We haven't tried this vintage pattern yet but have reviewed the pattern and it looks fairly straightforward. The pattern calls for Shetland Floss. Another site estimates that this is roughly equivalent to light fingerling yarn. Sorry, you'll be a bit on your own on this one to determine the appropriate yarn/needle/finished size ratios. But hey, it's a really cute little crochet hat and the pattern's free.
A vintage spool knitting project that takes 2-post cording and uses it to create a flat mat.
Dr. Who fans out there should recognize this scarf. The Scrappy Scarf is the perfect way to thrill your favorite Dr. Who fan and it also makes for a great stashbuster project.
There are so very many free clay recipes floating around on the web. It seems like most kids craft websites are simply posting the clay dough recipes without trying the clay first. Hopefully, we'll be adding more clay recipes in the future but, for now, this is the only one that we have tried for ourselves.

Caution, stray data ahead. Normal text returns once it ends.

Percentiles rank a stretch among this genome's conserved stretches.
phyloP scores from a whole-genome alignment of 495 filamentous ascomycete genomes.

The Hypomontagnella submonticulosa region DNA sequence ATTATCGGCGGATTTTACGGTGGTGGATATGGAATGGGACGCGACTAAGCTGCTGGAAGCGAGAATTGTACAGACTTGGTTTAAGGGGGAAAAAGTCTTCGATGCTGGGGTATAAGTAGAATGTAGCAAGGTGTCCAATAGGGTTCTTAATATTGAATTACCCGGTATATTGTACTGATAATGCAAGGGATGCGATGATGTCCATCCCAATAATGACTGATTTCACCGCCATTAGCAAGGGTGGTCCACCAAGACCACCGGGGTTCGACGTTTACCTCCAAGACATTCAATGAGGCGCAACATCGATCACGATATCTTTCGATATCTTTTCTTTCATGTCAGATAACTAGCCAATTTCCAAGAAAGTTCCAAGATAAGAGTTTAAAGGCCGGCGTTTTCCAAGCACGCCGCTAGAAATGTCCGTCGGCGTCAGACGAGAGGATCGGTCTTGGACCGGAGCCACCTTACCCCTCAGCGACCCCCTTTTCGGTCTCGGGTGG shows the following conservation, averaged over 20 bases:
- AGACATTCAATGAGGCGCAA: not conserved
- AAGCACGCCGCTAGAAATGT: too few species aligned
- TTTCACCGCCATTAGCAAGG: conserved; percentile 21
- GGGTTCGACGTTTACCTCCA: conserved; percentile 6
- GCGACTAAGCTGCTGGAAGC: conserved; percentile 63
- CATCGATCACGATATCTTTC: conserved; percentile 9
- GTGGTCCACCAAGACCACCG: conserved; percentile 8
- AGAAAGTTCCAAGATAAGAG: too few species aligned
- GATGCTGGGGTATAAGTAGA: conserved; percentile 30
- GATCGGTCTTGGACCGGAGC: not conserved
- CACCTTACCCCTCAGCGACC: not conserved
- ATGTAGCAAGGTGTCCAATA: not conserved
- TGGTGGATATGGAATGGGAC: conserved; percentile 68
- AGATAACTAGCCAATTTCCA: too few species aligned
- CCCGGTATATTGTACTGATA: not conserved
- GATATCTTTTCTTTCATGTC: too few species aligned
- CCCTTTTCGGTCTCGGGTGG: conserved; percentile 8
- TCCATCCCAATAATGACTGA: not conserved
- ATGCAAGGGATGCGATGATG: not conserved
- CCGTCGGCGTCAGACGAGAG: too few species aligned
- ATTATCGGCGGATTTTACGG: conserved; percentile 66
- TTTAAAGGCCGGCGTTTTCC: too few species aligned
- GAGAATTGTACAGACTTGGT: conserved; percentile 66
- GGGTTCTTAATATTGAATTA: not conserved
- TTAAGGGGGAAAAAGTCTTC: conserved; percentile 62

What better way to spend a few hours together than by creating a new species! Kids of all ages can put their drawing and creative skills to the test in creating a new flower. This project would make a great companion to learning about flower names and species.
Olive Squares is another vintage crochet doily pattern I've found. The original pattern designer suggests using this pattern to make a counterpane. To me, the pattern is interesting enough to be made into a doily or pillow cover.
The Flower Stand doily is one of several patterns from The Lady's Album of Fancy Work. This pattern, along with a number of others was first published in 1850.
The Mat for Flower Vase is one of several patterns from The Lady's Album of Fancy Work. This vintage crochet doily pattern, along with a number of others was first published in 1850.
The D'Oyley is one of several vintage crochet doily patterns from The Lady's Album of Fancy Work. This pattern, along with a number of others was first published in 1850.
When designing this easy crochet doily pattern, The Crafty Tipster wanted to keep the counting and fussy stitching to a minimum to make it easier for first-time doily makers and a quickie pattern for more experienced hookers.